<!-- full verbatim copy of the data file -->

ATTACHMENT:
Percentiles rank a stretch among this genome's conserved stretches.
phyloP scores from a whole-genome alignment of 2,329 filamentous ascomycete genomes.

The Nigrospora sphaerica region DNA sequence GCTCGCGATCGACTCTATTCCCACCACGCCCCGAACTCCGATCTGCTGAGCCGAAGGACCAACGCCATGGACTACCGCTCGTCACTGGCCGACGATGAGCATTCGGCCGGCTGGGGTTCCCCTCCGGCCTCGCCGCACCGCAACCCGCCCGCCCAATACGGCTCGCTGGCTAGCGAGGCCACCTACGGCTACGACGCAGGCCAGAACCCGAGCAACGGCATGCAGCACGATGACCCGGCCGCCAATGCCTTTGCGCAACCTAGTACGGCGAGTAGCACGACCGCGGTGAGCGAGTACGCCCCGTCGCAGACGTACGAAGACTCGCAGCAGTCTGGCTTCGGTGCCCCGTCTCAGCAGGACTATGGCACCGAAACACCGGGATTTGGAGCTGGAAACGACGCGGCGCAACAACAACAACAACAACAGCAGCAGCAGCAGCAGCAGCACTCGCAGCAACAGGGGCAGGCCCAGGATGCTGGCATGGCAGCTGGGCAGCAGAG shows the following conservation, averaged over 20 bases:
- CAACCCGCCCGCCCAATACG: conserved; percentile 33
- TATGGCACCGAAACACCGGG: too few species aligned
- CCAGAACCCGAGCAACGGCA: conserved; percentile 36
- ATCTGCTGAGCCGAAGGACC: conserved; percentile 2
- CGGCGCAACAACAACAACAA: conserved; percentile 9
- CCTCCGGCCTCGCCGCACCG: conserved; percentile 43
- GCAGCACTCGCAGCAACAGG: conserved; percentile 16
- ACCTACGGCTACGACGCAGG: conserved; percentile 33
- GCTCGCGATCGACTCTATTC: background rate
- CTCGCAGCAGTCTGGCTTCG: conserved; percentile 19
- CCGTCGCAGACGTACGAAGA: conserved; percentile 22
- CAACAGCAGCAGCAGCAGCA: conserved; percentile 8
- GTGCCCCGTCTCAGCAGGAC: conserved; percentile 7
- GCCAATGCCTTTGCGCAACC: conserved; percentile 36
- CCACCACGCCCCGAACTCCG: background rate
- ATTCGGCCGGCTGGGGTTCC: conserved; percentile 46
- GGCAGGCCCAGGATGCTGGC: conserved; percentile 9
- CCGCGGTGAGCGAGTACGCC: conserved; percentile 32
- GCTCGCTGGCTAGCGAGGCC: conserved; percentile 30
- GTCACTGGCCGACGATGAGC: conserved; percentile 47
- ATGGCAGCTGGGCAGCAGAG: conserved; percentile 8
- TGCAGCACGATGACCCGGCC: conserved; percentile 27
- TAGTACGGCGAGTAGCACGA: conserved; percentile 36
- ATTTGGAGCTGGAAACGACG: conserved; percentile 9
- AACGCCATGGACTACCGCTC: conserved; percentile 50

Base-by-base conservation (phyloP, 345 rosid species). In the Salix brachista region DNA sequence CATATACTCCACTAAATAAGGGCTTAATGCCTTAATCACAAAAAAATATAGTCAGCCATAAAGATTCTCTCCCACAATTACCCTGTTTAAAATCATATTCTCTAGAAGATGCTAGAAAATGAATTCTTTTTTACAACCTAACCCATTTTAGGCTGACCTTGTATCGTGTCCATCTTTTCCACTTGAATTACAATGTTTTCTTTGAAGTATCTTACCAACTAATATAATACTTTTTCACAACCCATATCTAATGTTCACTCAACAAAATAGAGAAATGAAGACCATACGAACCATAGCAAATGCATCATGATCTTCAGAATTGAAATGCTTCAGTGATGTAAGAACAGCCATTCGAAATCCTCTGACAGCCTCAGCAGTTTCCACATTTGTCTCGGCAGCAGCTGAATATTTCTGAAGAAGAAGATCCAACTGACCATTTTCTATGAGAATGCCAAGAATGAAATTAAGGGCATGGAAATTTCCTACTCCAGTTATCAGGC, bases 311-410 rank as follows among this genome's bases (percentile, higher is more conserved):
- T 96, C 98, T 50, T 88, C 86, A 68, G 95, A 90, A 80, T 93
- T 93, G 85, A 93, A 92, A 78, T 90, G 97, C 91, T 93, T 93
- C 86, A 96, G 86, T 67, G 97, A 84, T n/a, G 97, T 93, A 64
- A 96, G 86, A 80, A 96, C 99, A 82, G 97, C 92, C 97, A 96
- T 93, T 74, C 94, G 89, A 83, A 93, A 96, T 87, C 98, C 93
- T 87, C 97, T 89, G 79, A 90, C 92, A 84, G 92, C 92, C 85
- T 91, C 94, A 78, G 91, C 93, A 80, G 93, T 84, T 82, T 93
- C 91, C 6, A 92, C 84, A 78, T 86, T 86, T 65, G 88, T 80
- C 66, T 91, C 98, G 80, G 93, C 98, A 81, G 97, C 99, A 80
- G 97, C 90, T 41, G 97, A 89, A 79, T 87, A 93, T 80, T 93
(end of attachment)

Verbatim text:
Percentiles rank a stretch among this genome's conserved stretches.
phyloP scores from a whole-genome alignment of 2,329 filamentous ascomycete genomes.

The Nigrospora sphaerica region DNA sequence GCTCGCGATCGACTCTATTCCCACCACGCCCCGAACTCCGATCTGCTGAGCCGAAGGACCAACGCCATGGACTACCGCTCGTCACTGGCCGACGATGAGCATTCGGCCGGCTGGGGTTCCCCTCCGGCCTCGCCGCACCGCAACCCGCCCGCCCAATACGGCTCGCTGGCTAGCGAGGCCACCTACGGCTACGACGCAGGCCAGAACCCGAGCAACGGCATGCAGCACGATGACCCGGCCGCCAATGCCTTTGCGCAACCTAGTACGGCGAGTAGCACGACCGCGGTGAGCGAGTACGCCCCGTCGCAGACGTACGAAGACTCGCAGCAGTCTGGCTTCGGTGCCCCGTCTCAGCAGGACTATGGCACCGAAACACCGGGATTTGGAGCTGGAAACGACGCGGCGCAACAACAACAACAACAACAGCAGCAGCAGCAGCAGCAGCACTCGCAGCAACAGGGGCAGGCCCAGGATGCTGGCATGGCAGCTGGGCAGCAGAG shows the following conservation, averaged over 20 bases:
- CAACCCGCCCGCCCAATACG: conserved; percentile 33
- TATGGCACCGAAACACCGGG: too few species aligned
- CCAGAACCCGAGCAACGGCA: conserved; percentile 36
- ATCTGCTGAGCCGAAGGACC: conserved; percentile 2
- CGGCGCAACAACAACAACAA: conserved; percentile 9
- CCTCCGGCCTCGCCGCACCG: conserved; percentile 43
- GCAGCACTCGCAGCAACAGG: conserved; percentile 16
- ACCTACGGCTACGACGCAGG: conserved; percentile 33
- GCTCGCGATCGACTCTATTC: background rate
- CTCGCAGCAGTCTGGCTTCG: conserved; percentile 19
- CCGTCGCAGACGTACGAAGA: conserved; percentile 22
- CAACAGCAGCAGCAGCAGCA: conserved; percentile 8
- GTGCCCCGTCTCAGCAGGAC: conserved; percentile 7
- GCCAATGCCTTTGCGCAACC: conserved; percentile 36
- CCACCACGCCCCGAACTCCG: background rate
- ATTCGGCCGGCTGGGGTTCC: conserved; percentile 46
- GGCAGGCCCAGGATGCTGGC: conserved; percentile 9
- CCGCGGTGAGCGAGTACGCC: conserved; percentile 32
- GCTCGCTGGCTAGCGAGGCC: conserved; percentile 30
- GTCACTGGCCGACGATGAGC: conserved; percentile 47
- ATGGCAGCTGGGCAGCAGAG: conserved; percentile 8
- TGCAGCACGATGACCCGGCC: conserved; percentile 27
- TAGTACGGCGAGTAGCACGA: conserved; percentile 36
- ATTTGGAGCTGGAAACGACG: conserved; percentile 9
- AACGCCATGGACTACCGCTC: conserved; percentile 50

Base-by-base conservation (phyloP, 345 rosid species). In the Salix brachista region DNA sequence CATATACTCCACTAAATAAGGGCTTAATGCCTTAATCACAAAAAAATATAGTCAGCCATAAAGATTCTCTCCCACAATTACCCTGTTTAAAATCATATTCTCTAGAAGATGCTAGAAAATGAATTCTTTTTTACAACCTAACCCATTTTAGGCTGACCTTGTATCGTGTCCATCTTTTCCACTTGAATTACAATGTTTTCTTTGAAGTATCTTACCAACTAATATAATACTTTTTCACAACCCATATCTAATGTTCACTCAACAAAATAGAGAAATGAAGACCATACGAACCATAGCAAATGCATCATGATCTTCAGAATTGAAATGCTTCAGTGATGTAAGAACAGCCATTCGAAATCCTCTGACAGCCTCAGCAGTTTCCACATTTGTCTCGGCAGCAGCTGAATATTTCTGAAGAAGAAGATCCAACTGACCATTTTCTATGAGAATGCCAAGAATGAAATTAAGGGCATGGAAATTTCCTACTCCAGTTATCAGGC, bases 311-410 rank as follows among this genome's bases (percentile, higher is more conserved):
- T 96, C 98, T 50, T 88, C 86, A 68, G 95, A 90, A 80, T 93
- T 93, G 85, A 93, A 92, A 78, T 90, G 97, C 91, T 93, T 93
- C 86, A 96, G 86, T 67, G 97, A 84, T n/a, G 97, T 93, A 64
- A 96, G 86, A 80, A 96, C 99, A 82, G 97, C 92, C 97, A 96
- T 93, T 74, C 94, G 89, A 83, A 93, A 96, T 87, C 98, C 93
- T 87, C 97, T 89, G 79, A 90, C 92, A 84, G 92, C 92, C 85
- T 91, C 94, A 78, G 91, C 93, A 80, G 93, T 84, T 82, T 93
- C 91, C 6, A 92, C 84, A 78, T 86, T 86, T 65, G 88, T 80
- C 66, T 91, C 98, G 80, G 93, C 98, A 81, G 97, C 99, A 80
- G 97, C 90, T 41, G 97, A 89, A 79, T 87, A 93, T 80, T 93